About the Basin: Mallow’s Bay, the Graveyard Teeming with Life

An iconic spot on the Potomac River recently acquired a new name. The ghost fleet of Mallows Bay is now known as the Mallows Bay-Potomac River National Marine Sanctuary thanks to its new designation by NOAA. It is the first such sanctuary in almost two decades. Kayak alongside a sunken ship barely sticking out of the water at Mallows Bay

On the Maryland side of the Potomac, just south of Washington, D.C., historic ships sit at the bottom of the river like an apocalyptic scene in a war movie. Mallow’s Bay is the final resting place for almost 200 boats that cover two centuries of history. Paddleboarders and kayakers alike feel a sense of magic while floating through the water, knowing that at any given time they are only inches from rich history. As the largest concentration of shipwrecks in the Western Hemisphere, there is nary a spot in the bay where there is not a ship decaying on the floor below. These salvaged, and then sunk, ships are now home to a wide variety of fish, crustaceans, and aquatic vegetation. Some ships have created islands where osprey nest and crabs skitter across the sand.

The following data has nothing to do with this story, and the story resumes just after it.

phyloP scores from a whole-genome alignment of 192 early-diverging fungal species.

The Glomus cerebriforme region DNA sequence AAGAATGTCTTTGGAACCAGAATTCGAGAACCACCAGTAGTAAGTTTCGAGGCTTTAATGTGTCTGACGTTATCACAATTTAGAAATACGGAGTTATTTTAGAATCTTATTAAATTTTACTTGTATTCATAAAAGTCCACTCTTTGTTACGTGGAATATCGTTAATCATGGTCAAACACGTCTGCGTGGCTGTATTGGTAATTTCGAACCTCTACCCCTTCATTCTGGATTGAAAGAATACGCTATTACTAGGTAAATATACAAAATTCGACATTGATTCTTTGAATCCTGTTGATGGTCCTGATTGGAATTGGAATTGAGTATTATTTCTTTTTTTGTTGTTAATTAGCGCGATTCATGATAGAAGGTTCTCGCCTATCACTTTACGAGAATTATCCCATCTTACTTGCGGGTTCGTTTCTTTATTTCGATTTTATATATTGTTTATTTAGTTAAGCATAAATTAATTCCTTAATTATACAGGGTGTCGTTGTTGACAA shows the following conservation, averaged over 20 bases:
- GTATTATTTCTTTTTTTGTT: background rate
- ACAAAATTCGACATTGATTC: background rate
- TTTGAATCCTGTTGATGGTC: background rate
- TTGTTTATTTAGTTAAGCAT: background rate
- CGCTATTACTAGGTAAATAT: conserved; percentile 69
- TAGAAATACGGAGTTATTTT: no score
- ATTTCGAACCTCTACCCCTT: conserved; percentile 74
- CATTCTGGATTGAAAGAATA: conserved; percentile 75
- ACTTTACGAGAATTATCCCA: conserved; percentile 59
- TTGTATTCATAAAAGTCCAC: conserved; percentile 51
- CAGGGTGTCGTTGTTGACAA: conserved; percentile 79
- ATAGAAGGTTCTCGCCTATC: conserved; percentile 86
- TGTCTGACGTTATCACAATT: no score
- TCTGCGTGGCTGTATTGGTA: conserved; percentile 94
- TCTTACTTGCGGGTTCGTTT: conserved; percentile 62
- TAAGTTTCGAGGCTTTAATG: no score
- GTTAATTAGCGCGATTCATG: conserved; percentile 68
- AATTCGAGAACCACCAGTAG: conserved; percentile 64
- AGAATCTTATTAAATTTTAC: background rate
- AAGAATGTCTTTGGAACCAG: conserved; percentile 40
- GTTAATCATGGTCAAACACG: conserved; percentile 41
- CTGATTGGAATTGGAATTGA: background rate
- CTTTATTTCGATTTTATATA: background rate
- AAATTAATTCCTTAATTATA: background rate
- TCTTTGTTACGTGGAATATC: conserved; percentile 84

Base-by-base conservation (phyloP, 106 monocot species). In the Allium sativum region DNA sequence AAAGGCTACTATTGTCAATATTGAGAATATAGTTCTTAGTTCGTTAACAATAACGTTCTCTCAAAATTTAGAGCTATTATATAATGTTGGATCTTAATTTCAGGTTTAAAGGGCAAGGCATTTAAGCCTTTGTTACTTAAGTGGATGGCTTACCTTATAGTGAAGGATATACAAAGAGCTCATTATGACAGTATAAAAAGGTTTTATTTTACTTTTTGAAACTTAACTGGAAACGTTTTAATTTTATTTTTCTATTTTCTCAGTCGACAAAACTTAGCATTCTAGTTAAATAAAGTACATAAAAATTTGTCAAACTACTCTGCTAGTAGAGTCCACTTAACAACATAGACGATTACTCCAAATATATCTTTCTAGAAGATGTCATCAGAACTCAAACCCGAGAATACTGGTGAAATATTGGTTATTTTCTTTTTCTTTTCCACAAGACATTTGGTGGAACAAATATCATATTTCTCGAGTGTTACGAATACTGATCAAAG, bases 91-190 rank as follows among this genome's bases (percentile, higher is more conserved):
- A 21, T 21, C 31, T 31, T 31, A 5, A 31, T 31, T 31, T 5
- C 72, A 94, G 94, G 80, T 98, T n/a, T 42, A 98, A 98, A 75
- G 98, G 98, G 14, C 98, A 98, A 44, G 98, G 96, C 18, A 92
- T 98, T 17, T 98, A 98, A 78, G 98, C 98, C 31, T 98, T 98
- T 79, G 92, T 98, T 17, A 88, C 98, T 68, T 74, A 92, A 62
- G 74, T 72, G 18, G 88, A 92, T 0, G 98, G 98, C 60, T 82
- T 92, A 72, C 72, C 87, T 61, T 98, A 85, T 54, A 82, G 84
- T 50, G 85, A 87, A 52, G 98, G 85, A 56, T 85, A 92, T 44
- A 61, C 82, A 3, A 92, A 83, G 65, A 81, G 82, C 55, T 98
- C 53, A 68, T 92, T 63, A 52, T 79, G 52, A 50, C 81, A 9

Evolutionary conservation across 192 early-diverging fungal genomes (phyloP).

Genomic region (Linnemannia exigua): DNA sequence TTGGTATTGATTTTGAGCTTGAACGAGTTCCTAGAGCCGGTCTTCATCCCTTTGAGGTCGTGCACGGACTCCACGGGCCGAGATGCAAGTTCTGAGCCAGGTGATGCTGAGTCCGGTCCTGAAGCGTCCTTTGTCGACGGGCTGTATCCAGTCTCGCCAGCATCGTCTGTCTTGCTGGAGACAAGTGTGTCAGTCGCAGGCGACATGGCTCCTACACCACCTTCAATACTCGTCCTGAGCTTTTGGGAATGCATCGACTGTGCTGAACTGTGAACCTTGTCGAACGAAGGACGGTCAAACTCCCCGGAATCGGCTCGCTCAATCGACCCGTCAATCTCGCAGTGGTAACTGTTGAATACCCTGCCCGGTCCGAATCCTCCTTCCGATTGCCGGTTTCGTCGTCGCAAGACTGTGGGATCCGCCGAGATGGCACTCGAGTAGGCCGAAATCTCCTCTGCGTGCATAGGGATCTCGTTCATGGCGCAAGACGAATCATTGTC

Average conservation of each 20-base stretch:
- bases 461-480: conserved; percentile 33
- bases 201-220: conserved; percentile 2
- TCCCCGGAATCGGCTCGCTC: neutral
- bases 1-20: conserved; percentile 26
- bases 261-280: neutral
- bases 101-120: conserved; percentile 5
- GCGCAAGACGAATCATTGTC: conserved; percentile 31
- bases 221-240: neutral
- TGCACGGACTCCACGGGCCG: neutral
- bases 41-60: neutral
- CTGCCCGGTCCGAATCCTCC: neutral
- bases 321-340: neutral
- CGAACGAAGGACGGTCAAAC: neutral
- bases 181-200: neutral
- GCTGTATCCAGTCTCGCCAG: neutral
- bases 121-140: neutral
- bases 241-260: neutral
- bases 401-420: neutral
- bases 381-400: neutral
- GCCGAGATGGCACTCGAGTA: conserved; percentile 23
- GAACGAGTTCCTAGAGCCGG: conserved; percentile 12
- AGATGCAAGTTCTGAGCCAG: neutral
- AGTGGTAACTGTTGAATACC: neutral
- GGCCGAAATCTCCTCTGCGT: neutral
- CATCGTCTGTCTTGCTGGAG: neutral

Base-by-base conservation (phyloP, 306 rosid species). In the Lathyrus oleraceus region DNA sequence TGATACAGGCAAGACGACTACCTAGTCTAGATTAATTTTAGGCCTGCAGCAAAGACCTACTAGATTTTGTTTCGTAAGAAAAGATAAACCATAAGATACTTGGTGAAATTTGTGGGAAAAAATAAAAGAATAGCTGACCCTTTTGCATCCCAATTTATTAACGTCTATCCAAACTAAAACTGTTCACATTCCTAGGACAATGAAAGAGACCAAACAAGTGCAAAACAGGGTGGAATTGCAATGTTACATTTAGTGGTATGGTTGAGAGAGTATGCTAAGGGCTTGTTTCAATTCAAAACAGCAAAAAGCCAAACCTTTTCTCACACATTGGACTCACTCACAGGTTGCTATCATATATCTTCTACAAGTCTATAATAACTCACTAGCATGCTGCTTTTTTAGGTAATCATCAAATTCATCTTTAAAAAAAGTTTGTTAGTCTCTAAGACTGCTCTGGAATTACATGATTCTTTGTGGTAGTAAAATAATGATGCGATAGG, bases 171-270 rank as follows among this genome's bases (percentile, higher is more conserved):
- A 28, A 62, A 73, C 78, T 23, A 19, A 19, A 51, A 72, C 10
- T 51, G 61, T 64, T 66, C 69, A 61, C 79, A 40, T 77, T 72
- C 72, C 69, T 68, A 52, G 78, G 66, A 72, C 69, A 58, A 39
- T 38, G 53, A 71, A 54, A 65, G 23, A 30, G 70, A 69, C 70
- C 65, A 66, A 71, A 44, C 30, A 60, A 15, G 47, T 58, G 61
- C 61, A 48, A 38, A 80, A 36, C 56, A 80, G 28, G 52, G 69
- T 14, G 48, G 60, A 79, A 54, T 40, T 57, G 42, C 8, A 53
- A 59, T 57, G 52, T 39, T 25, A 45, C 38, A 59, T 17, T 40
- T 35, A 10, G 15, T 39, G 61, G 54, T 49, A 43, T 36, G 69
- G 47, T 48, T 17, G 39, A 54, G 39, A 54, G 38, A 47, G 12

The next few years will most likely see many changes for Mallows Bay. Possible plans for the area include paddle-in campsites, hiking trails, interpretative signage and additional public access amenities. Designation as a National Marine Sanctuary will only increase the speed and intensity of the additions and the public exposure it receives. These changes will bring their own benefits, but in the meantime, now is a great time to visit this primitive and isolated area. Take advantage of the quiet, meditative bay with the beautiful, sunken boats.